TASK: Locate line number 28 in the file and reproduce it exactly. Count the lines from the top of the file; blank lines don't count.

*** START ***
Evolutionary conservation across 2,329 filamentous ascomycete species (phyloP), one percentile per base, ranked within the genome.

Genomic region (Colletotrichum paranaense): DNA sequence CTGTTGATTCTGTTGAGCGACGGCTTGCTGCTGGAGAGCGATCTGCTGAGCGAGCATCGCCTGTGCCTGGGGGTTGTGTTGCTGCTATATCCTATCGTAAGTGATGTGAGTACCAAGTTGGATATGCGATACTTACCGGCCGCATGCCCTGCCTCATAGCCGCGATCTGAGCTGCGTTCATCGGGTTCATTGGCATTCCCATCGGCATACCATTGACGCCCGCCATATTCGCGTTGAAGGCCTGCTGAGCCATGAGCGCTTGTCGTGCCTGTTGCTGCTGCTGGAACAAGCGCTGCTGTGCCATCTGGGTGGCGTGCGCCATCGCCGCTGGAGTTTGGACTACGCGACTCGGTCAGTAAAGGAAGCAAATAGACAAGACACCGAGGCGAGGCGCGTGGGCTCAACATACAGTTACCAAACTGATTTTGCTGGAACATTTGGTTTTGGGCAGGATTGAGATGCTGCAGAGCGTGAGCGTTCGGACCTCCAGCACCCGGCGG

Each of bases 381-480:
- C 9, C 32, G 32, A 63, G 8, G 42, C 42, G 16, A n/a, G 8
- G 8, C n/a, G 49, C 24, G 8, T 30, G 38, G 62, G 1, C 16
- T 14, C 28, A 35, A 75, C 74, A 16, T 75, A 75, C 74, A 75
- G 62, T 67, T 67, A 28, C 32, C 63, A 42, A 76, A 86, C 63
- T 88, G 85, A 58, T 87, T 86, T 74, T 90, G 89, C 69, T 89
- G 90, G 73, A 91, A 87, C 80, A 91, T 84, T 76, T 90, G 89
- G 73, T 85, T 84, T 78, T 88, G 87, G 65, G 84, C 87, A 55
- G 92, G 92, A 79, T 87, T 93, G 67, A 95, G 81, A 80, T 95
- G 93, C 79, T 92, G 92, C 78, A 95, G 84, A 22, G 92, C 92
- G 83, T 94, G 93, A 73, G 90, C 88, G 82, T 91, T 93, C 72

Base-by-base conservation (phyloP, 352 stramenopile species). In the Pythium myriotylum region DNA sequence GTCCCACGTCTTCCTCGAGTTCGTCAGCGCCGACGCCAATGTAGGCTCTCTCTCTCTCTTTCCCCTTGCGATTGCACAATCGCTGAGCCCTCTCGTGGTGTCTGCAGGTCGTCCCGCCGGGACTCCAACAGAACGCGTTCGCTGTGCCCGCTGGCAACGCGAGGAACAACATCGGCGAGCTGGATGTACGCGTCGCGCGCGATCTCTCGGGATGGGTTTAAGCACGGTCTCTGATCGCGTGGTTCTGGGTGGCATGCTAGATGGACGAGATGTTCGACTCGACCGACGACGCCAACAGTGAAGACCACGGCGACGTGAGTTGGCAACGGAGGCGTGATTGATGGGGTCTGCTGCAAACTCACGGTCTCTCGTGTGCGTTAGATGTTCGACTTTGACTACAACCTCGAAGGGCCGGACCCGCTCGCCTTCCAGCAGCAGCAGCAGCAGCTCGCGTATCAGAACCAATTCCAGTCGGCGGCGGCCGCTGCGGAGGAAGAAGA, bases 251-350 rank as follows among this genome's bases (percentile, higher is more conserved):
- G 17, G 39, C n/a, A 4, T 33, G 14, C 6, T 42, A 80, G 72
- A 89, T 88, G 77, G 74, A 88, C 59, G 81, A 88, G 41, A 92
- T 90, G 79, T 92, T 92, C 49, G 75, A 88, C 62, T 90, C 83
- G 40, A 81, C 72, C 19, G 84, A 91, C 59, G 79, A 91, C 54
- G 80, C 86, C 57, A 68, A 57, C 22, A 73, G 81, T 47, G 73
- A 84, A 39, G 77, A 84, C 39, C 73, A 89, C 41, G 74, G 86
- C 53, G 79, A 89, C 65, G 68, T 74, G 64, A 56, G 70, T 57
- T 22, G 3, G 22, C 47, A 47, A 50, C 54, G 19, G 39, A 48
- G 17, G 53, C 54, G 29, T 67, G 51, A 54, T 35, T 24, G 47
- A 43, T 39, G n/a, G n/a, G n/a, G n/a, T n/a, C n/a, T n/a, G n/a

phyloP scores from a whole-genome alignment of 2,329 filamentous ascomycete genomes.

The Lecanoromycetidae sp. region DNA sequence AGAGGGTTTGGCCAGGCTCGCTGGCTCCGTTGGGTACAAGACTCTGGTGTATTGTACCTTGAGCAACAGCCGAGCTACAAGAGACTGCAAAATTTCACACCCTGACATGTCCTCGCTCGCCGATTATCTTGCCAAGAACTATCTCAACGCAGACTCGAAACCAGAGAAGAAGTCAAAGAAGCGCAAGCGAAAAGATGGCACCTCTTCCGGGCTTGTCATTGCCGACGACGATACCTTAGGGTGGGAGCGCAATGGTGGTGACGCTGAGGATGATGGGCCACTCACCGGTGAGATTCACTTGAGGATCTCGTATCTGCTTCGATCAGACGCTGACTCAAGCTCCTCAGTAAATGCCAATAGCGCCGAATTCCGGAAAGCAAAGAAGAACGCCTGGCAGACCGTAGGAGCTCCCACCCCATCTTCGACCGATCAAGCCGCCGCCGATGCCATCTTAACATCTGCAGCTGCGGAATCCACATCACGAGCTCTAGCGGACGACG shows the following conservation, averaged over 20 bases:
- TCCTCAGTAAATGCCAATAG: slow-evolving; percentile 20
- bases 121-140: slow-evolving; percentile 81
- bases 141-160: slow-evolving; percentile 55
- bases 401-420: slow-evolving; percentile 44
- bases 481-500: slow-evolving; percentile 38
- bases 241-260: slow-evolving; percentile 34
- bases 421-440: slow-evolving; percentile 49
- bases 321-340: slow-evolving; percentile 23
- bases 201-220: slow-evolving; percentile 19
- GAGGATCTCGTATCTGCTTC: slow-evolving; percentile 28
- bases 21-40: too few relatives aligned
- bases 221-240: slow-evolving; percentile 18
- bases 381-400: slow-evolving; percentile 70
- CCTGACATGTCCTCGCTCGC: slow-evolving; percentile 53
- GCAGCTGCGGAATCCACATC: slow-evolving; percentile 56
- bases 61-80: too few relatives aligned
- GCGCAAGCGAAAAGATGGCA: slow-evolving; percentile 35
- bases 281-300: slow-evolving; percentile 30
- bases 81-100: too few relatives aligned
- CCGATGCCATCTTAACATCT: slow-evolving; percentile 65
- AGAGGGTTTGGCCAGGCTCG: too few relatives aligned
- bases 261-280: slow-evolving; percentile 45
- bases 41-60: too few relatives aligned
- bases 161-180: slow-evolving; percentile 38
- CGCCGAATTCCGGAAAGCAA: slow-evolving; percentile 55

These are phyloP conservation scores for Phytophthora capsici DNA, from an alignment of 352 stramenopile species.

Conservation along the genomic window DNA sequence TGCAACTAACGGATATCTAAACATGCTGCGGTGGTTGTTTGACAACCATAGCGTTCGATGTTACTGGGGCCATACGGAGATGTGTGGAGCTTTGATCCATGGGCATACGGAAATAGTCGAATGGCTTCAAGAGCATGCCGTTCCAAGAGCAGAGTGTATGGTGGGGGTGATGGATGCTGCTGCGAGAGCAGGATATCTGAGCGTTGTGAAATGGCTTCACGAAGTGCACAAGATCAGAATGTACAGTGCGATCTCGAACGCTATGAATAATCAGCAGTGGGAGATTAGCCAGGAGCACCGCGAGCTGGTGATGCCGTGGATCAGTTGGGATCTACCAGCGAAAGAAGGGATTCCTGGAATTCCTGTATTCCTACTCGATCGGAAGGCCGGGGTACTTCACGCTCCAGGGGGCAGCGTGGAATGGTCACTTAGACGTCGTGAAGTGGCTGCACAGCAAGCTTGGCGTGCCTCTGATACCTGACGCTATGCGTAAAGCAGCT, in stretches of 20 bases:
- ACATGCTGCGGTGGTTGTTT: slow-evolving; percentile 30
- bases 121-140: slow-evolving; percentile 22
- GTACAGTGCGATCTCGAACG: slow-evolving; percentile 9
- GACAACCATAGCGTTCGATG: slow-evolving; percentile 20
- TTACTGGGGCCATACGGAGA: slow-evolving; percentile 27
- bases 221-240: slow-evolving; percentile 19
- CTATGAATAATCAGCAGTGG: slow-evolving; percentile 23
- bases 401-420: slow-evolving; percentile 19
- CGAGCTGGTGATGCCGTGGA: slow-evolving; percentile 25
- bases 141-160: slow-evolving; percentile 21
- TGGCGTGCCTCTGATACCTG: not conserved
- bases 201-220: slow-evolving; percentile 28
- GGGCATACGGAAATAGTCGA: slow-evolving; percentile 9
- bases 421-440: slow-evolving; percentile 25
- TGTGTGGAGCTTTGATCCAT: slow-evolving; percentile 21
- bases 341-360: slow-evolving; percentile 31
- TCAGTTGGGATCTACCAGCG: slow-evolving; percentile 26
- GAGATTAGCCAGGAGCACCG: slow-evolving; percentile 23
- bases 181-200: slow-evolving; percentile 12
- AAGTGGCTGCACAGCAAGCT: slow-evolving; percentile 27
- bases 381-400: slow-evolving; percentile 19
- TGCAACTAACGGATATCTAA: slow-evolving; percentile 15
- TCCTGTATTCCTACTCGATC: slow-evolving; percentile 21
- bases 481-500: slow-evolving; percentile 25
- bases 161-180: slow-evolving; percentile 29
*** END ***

- bases 121-140: slow-evolving; percentile 81